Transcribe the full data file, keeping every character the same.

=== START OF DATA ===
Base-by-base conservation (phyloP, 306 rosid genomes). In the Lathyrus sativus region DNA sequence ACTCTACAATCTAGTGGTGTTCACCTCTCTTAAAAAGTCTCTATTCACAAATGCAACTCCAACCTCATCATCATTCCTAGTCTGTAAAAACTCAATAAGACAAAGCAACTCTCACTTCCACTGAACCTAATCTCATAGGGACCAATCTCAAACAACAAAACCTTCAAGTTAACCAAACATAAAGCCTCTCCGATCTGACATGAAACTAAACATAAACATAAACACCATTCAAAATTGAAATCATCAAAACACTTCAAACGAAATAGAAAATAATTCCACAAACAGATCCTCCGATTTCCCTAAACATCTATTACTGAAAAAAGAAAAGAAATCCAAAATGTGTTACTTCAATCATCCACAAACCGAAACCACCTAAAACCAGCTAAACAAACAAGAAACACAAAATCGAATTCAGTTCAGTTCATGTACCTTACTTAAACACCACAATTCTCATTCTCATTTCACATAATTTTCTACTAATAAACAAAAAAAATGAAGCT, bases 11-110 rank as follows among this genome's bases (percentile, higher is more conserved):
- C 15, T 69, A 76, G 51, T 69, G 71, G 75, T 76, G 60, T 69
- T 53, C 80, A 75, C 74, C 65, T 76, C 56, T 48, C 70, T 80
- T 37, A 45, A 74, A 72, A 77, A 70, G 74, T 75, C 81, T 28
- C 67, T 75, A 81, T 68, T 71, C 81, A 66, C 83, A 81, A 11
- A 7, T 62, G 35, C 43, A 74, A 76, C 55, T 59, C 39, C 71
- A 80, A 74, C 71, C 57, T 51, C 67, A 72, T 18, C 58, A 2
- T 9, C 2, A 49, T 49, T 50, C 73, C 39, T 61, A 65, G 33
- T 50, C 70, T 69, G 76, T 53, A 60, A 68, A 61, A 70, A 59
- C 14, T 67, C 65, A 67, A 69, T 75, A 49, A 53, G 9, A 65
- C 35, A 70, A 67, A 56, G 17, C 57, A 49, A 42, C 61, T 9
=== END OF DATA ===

Base-by-base conservation (phyloP, 306 rosid genomes). In the Lathyrus sativus region DNA sequence ACTCTACAATCTAGTGGTGTTCACCTCTCTTAAAAAGTCTCTATTCACAAATGCAACTCCAACCTCATCATCATTCCTAGTCTGTAAAAACTCAATAAGACAAAGCAACTCTCACTTCCACTGAACCTAATCTCATAGGGACCAATCTCAAACAACAAAACCTTCAAGTTAACCAAACATAAAGCCTCTCCGATCTGACATGAAACTAAACATAAACATAAACACCATTCAAAATTGAAATCATCAAAACACTTCAAACGAAATAGAAAATAATTCCACAAACAGATCCTCCGATTTCCCTAAACATCTATTACTGAAAAAAGAAAAGAAATCCAAAATGTGTTACTTCAATCATCCACAAACCGAAACCACCTAAAACCAGCTAAACAAACAAGAAACACAAAATCGAATTCAGTTCAGTTCATGTACCTTACTTAAACACCACAATTCTCATTCTCATTTCACATAATTTTCTACTAATAAACAAAAAAAATGAAGCT, bases 11-110 rank as follows among this genome's bases (percentile, higher is more conserved):
- C 15, T 69, A 76, G 51, T 69, G 71, G 75, T 76, G 60, T 69
- T 53, C 80, A 75, C 74, C 65, T 76, C 56, T 48, C 70, T 80
- T 37, A 45, A 74, A 72, A 77, A 70, G 74, T 75, C 81, T 28
- C 67, T 75, A 81, T 68, T 71, C 81, A 66, C 83, A 81, A 11
- A 7, T 62, G 35, C 43, A 74, A 76, C 55, T 59, C 39, C 71
- A 80, A 74, C 71, C 57, T 51, C 67, A 72, T 18, C 58, A 2
- T 9, C 2, A 49, T 49, T 50, C 73, C 39, T 61, A 65, G 33
- T 50, C 70, T 69, G 76, T 53, A 60, A 68, A 61, A 70, A 59
- C 14, T 67, C 65, A 67, A 69, T 75, A 49, A 53, G 9, A 65
- C 35, A 70, A 67, A 56, G 17, C 57, A 49, A 42, C 61, T 9